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IVORY-BILLS  LiVE???!  ...

=> THE blog devoted to news and commentary on the most iconic bird in American ornithology, the Ivory-billed Woodpecker (IBWO)... and... sometimes other schtuff.
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"....The truth is out there."

-- Dr. Jerome Jackson, 2002 (... & Agent Fox Mulder)

“There are more things in heaven and earth, Horatio, than are dreamt of in your philosophy.”

-- Hamlet

"All truth passes through 3 stages: First it is ridiculed. Second, it is violently opposed. Third, it is accepted as self-evident."

-- Arthur Schopenhauer






Saturday, March 15, 2008

 

-- Florida --

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The state of Florida has had more Ivory-bill rumors in the last 60 years than any other state, and still today holds more suitable habitat than any other region. It was also one of the very last areas where James Tanner confidently believed the species to reside. Though the most recent focus has been on the panhandle area (Choctawhatchee), historically, several areas of north, central, and south Florida were probably of greater interest at different times, and despite development, continue to hold promise. The Apalachicola/Chipola river system received wide attention (and was the source of many claims) in the past, and still does, in part because of the sheer difficulty of ever conducting thorough searches of that huge region. In past times, the Big Cypress area and Everglades regions in the south held interest as well. And in more recent times Jerry Jackson has expressed especial interest in the Suwannee swamp area, and also the Fakahatchee Strand, while others have especially touted the Wacissa and Aucilla River systems as areas of promise, among yet other less-publicized, but interesting bottomland tracts. In terms of habitat, geography, history, and sheer volume of reports, Florida is the single most likely state for Ivory-billed Woodpeckers to reside in, though many other states maintain the possibility.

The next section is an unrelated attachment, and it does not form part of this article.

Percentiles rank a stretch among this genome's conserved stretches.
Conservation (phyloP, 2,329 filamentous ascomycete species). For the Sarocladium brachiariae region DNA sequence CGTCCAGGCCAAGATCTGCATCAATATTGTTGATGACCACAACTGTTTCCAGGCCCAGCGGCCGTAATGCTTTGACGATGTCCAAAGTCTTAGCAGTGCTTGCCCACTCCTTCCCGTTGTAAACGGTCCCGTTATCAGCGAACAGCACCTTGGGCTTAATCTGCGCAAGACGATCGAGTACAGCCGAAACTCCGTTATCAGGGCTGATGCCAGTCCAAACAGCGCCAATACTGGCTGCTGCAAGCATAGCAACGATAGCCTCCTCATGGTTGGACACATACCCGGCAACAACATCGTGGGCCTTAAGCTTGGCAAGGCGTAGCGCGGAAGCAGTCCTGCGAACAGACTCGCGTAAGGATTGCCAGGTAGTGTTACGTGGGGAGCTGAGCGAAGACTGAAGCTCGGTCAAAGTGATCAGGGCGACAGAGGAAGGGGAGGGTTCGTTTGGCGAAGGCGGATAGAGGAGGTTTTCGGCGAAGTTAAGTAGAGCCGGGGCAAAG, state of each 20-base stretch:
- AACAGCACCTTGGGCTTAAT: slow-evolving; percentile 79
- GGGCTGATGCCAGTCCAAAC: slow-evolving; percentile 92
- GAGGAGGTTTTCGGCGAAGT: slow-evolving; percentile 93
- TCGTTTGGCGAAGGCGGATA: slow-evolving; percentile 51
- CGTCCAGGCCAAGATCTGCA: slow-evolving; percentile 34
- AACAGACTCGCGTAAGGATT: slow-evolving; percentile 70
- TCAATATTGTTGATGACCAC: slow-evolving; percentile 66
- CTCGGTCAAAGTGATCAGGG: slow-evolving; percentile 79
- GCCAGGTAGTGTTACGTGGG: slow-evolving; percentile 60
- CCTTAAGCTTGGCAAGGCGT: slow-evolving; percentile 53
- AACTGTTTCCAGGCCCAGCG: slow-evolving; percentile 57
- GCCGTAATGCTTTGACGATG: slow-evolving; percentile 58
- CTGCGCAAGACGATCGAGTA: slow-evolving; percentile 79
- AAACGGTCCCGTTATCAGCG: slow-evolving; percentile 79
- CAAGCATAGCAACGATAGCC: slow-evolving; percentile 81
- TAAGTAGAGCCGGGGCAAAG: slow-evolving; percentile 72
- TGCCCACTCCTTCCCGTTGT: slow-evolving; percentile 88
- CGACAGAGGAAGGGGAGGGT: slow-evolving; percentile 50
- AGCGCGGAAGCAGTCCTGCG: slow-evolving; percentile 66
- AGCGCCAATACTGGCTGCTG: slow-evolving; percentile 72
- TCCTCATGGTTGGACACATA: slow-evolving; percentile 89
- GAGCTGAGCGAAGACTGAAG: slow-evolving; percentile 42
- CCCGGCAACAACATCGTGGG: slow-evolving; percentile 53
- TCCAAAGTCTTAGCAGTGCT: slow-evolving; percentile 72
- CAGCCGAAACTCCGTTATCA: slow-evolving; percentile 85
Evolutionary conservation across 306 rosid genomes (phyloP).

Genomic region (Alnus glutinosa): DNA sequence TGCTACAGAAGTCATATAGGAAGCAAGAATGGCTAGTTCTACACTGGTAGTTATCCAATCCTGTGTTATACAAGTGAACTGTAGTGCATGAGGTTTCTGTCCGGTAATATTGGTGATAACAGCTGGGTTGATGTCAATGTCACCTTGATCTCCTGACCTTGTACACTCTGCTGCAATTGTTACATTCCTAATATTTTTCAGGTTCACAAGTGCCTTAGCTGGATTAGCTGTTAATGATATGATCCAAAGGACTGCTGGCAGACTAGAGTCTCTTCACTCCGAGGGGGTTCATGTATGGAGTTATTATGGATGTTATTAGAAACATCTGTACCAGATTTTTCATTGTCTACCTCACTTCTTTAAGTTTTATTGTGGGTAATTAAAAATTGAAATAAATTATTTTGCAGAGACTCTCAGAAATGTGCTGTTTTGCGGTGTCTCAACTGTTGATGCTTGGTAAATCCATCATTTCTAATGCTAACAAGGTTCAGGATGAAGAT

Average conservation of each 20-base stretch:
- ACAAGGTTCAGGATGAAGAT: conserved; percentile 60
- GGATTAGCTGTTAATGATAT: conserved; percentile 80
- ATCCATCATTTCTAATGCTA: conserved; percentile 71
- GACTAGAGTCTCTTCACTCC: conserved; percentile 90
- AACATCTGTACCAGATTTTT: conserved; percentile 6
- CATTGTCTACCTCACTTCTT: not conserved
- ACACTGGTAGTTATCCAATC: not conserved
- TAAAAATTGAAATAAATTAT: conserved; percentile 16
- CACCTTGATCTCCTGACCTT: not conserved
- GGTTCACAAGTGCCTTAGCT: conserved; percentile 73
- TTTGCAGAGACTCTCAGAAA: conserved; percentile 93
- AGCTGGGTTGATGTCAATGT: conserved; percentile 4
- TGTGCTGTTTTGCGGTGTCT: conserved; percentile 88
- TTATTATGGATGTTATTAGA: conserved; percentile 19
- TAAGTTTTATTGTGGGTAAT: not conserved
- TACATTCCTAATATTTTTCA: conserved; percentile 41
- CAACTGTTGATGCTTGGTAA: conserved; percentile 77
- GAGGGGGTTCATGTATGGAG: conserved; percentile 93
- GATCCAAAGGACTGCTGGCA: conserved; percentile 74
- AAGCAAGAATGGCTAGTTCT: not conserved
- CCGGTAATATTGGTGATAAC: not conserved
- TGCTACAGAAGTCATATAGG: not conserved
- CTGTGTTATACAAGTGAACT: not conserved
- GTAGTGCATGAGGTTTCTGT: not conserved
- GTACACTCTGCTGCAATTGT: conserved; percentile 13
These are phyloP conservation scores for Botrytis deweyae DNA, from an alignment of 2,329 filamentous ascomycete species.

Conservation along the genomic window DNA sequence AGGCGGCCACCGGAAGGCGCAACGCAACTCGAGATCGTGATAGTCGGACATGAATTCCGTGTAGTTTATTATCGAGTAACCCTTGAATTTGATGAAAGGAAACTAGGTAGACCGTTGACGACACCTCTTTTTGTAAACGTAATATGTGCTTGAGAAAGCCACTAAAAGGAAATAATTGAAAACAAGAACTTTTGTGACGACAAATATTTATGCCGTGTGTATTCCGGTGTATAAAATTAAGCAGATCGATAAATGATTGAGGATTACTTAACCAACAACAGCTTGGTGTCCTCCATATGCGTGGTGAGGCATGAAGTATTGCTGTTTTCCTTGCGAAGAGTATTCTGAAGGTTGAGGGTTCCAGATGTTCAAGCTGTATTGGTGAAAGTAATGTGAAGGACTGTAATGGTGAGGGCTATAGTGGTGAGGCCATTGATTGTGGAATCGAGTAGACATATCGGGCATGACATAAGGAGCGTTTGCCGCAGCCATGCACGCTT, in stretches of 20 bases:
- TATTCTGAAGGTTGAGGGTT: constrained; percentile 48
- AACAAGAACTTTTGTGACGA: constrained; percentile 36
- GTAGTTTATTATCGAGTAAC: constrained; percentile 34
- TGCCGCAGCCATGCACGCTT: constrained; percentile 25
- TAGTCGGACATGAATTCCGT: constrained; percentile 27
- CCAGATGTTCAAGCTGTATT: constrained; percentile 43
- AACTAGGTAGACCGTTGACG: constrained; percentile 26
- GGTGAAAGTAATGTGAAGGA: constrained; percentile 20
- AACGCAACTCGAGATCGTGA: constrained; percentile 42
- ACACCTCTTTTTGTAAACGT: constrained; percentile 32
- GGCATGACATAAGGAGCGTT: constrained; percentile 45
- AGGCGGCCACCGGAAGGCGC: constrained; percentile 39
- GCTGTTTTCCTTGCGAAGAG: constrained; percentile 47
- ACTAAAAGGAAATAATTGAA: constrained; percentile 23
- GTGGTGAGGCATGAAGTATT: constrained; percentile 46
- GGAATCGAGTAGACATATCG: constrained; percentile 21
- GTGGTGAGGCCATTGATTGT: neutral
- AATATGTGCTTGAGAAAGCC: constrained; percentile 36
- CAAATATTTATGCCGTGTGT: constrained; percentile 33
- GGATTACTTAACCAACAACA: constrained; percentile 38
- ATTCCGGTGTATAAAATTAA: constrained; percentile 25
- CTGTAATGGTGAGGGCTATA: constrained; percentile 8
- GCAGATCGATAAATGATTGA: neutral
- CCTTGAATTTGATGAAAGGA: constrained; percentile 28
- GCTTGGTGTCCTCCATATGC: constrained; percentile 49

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Comments:
I found your blog from Julie Zick's. Very interesting! Especially John Agnew's report--thanks for that link. A friend goes into the Congaree Swamp here in SC with the Cornell group. They see holes and hear sounds but so far haven't seen any birds. Like you, I believe they are still around.
 
And yet, the Florida Ornithological Society (FOS) has long considered the IBWO to be extirpated in the State, and the FOS Records Committee recently voted 0-7 to NOT ACCEPT the Auburn team's reports from along the lower Choctawhatchee River, 2005-2006.

You mean those dastardly ornithologists actually expect introvertible evidence before accepting modern-day reports of the IBWO? How uncompromising of them!
 
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